Ask anyone who knew and loved Opcode, Oberheim, the EDP, and Zeta Systems for a start. Sometimes, it’s cynical to doubt, but the rest of the time, there’s a long history of Gibson screwing over both their acquired companies and the people who used those tools.

      I’ll happily recant if I’m wrong, but I doubt I’ll have to.

    • Peter Kirn

      Opcode: 1998. Oberheim: 1985. Zeta, EDP…come on.

      Now I see other people giving Stanton as an example, but complaints about Stanton started before the acquisition. And, for that matter, Opcode in 98 was bankrupt, still bleeding money, and had just badly botched a Windows port of Vision (I know – I used it). That’s not the state of Cakewalk. And that was 15 years ago, when none of us owned mobile phones, we browsed the Web on Netscape Navigator, and DAT tapes were still big.

      I mean, you could also predict Roland’s product line this year based on the launch of the 808.

      There are plenty of reasons to believe this acquisition could go awry. But I think you could find better reasons than, say, Oberheim – an acquisition of a fundamentally-different business 28 years ago in the days before GUIs were popular. (In fact, that example actually *predates Cakewalk’s founding* by two years, and they’re one of the oldest software companies in the business.)

    • Will

      “and they’re one of the oldest software companies in the business.”

      Kind of fascinating. Not just ‘daw’ makers or ‘music’ software companies, they are one of the oldest software companies around.

    • Peter Kirn

      Let me just be clear:

      Could this go badly wrong? Absolutely.

      Does it really have anything to do with somebody like Opcode? No, not really – though, of course, yes, it is likely to trigger flashbacks. (Me, too.)

      I see a different Gibson, a different acquisition strategy, and a very different developer.

      I think this has everything to do with Cakewalk’s current assets, Gibson, and how those mesh. Huge number of variables there, and acquisitions and mergers in this business *generally* don’t have a great track record. But I think you have to consider the present situation and not the distant past.

    • Joe Belknap Wall

      The CEO is the problem, and he’s still there. As long as you have a company run by a problem, there’s the potential for problems.

      It was this year, not in ancient history, that Gibson reworked themselves as a lifestyle brand with “Gibson Brands,” and just two years since Gibson got caught illegally sourcing exotic wood stock and Juszkiewicz ran crying to Fox News and the Tea Party, complaining that they were singled out for his politics, before admitting that Gibson did, in fact, illegally source exotic wood stock.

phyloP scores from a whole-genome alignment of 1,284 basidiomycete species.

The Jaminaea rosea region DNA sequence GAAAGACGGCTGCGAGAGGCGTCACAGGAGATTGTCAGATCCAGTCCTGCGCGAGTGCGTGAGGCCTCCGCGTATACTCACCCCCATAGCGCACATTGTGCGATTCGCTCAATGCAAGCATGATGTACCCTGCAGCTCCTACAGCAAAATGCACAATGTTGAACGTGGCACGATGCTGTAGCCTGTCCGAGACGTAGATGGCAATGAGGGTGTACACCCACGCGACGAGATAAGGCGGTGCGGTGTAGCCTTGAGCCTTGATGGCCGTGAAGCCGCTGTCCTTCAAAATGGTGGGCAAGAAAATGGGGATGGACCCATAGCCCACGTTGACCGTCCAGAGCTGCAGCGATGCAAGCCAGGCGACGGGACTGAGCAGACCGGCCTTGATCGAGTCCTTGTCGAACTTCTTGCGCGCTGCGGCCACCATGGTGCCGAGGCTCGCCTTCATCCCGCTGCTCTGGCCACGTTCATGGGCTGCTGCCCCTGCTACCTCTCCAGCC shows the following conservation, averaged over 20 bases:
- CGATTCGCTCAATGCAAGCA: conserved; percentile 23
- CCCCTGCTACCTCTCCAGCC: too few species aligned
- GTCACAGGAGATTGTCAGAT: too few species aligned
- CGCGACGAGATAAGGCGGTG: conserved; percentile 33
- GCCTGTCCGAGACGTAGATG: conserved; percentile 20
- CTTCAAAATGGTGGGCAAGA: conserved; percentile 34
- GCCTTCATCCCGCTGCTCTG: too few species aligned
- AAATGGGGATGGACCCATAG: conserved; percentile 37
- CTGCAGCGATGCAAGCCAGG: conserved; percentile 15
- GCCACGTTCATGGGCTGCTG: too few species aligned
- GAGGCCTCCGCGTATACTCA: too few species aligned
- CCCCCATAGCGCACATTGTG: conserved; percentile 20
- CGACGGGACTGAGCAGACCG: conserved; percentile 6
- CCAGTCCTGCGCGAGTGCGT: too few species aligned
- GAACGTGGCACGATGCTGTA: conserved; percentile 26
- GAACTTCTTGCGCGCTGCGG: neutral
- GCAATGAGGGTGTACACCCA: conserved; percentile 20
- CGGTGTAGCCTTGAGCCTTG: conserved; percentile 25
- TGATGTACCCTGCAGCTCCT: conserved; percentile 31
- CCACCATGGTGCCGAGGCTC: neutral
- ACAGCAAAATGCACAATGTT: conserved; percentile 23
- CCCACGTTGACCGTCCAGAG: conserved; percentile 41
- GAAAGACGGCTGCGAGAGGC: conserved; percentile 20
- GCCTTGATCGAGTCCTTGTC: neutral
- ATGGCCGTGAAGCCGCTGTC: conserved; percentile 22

I’d be a lot more inclined to let “ancient” history be ancient history if Juszkiewicz wasn’t so clearly up to his same tired old tactics in the here and now.

    • Will

      You might be right but I don’t think you could really compare sales or market share of any of those companies/products to cakewalk and sonar related products.

      I mean, I still want an EDP but that makes about 2000 of us. Sonar is a completely different ball game. Sonar’s email list is more valuable than the EDP.

    • sustainiac_93401

    Real story: Jeremy Harding, Jamaican Dancehall and Reggae Music producer, made the music to Beenie Man’s “Who Am I.” on using Cakewalk running on an Atari ST triggering a sampler. Hit single. Of course he admits it wasn’t easy and wouldn’t go back to that era because of the ease of Logic and protools but Cakewalk was where a lot of people had their start.

  • Dave O Mahony

    My 1st sequencer was Cakewalk Home Studio by Twelve Tone Systems. Loved Z3ta+ too. Long since moved to OS X but I hope this is the start of bigger and better things! Its taken Tronical a few years to be able to offer their tuner to the ‘average’ person!

  • Charles

    I’ve never used Cakewalk or Sonar, and now I never will.

  • boing boing

    Cakewalk/Tascam – the new standard in consumer digital audio workstations. Anyone hoping Cakewalk would make the big dog group of DAWs can kiss that goodbye. The Quad/OctoCapture units are AMAZING, but that stays with Roland I guess. If Gibson pushes Tascam as the audio interface, and minimalizes the Roland hardware, you can expect the only client base that will cling to Cakewalk are the folks who can afford the real deal products from RME and the like. It will limit that user base to consumer users, and pros who were considering Cakewalk will run to Cubase, MOTU, Logic and ProTools for better hardware with integrated support. I don’t see this ending well for Cakewalk/SONAR.

  • Anthony

    I know for a factTEAC in Australia is not owned by Gibson-but by “TT Holdings”.

    Gibson does own TEAC in most other markets
    Great to see TASCAM and Cakewalk under the same roof and I love SONAR